The Gift Of Giving

The Gift Of Giving

We all know that it can get difficult in there sometimes. Mental health is finally becoming less of a stigma, and it is saving men and women alike from having a torrid time inside their own heads. After all, whether we realise it consciously or not, our biggest obstacle to anything we do or don’t do is the chatter that goes on between our two ears.

There are now many useful and effective tools that are available to us and that we are encouraged to utilise. It could be going out to meet friends, heading to the gym, reading a book or losing ourselves in work for a little while. These are all great methods that can give us a bit of respite from the chatter. They provide a bit of a break and a pause if we are not yet accustomed to letting go of thoughts naturally and by choice.

However, the relief we get from doing these things is often only temporary. Before long, we are back in our heads and playing a role or one of the many roles that we can sometimes lose ourselves in: father, son, mother, wife, boss, employee, helper, daughter, carer, cared for. 

As effective as some of the aforementioned activities are for escaping the self-centred chatter, it is worth pointing out that they are still, to a degree, self-centred. They come from a place of “what can I do to fix myself” or “what action can I take for me that will make myself feel better and my mind shut up for a little while”. In that regard, we never really leave the realm of the ‘me’ and all of its associated problems. The ‘me’ still remains the focus throughout, and is therefore never fully left behind.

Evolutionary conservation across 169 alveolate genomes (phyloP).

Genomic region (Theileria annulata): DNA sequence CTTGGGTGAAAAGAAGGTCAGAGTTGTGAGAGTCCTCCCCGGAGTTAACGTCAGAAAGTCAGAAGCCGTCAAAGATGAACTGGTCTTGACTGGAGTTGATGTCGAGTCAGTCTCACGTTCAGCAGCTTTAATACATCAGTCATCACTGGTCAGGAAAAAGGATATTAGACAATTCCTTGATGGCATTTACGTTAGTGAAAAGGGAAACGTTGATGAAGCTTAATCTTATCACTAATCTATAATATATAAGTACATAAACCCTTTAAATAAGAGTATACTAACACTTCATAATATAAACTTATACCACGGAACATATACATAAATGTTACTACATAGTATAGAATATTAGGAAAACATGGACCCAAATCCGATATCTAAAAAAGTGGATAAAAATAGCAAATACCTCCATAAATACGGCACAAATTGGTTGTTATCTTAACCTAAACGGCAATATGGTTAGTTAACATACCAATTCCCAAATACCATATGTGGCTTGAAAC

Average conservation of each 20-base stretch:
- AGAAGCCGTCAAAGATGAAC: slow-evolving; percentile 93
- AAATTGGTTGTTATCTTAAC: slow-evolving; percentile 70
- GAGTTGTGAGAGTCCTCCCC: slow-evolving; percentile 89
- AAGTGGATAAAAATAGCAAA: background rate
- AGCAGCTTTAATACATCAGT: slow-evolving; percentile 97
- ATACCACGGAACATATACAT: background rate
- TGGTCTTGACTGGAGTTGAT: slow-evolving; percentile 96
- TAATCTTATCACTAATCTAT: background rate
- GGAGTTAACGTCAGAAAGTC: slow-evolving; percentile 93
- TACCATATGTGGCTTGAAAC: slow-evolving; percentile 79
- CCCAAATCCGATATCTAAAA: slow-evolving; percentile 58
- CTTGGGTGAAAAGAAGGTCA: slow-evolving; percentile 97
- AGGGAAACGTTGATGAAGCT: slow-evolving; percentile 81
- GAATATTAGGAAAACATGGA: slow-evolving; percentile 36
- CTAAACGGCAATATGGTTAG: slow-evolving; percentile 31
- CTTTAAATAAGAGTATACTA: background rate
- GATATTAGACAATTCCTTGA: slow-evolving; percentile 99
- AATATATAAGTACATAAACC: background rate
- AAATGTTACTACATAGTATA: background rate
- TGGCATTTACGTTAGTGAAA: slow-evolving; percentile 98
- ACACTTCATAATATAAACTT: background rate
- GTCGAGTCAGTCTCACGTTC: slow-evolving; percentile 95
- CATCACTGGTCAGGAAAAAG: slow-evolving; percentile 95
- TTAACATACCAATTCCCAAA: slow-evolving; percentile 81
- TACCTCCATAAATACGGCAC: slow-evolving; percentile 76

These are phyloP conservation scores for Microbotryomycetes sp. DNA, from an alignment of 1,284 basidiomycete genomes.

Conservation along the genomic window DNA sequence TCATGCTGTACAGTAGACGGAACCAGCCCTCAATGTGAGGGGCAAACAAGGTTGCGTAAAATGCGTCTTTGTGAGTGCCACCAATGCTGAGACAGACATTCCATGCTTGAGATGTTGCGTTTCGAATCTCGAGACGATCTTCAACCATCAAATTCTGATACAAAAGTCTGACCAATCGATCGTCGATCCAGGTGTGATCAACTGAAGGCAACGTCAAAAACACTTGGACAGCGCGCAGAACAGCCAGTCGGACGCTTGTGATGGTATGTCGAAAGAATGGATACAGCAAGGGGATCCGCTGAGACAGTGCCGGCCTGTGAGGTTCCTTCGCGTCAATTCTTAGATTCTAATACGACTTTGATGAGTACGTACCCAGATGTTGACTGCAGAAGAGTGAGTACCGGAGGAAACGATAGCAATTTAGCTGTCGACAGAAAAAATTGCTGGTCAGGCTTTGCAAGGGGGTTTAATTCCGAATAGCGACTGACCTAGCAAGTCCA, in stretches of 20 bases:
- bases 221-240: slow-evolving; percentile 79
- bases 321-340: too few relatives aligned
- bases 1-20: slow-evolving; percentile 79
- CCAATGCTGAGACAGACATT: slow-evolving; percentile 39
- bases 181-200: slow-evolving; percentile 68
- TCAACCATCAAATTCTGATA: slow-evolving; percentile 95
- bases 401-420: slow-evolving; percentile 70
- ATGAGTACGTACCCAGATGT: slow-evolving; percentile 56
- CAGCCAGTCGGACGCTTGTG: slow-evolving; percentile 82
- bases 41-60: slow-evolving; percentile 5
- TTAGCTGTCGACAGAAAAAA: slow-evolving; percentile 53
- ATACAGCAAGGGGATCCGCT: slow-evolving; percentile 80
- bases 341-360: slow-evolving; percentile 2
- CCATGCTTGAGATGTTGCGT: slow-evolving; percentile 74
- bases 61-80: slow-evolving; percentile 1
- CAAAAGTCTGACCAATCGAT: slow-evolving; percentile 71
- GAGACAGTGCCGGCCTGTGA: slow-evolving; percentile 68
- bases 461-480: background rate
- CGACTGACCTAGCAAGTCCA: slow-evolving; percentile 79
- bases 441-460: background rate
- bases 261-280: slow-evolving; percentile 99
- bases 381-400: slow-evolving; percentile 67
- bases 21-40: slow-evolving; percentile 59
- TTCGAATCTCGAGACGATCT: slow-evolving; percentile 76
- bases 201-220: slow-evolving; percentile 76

What is often overlooked is our ability to do things for other people, without wanting or expecting anything in return. Just doing good for others for the sake of doing good for others. There is perhaps no means more effective for improving everyday mental health than this.

There are subtle clues in the terms ‘selfish’ and ‘selfless’. Are you thinking about yourself all the time? Or have you left your ‘self’ behind, becoming self ‘less’? It is no coincidence that we say we ‘lose ourselves’ in something when we are completely engaged with it.

It feels good to do things for others because at the deepest level, we close the gap between them and ourselves. The sense of separation disappears and we feel closer to that person through acting on their behalf. 

Evolution may have driven the development of the ego and acting for the survival of oneself, but our deepest being, in which we are intimately connected to others and all life, always outshines it whenever given the opportunity. Or more accurately, whenever we give it the opportunity to shine through us.

What is one thing that you can do for someone else today?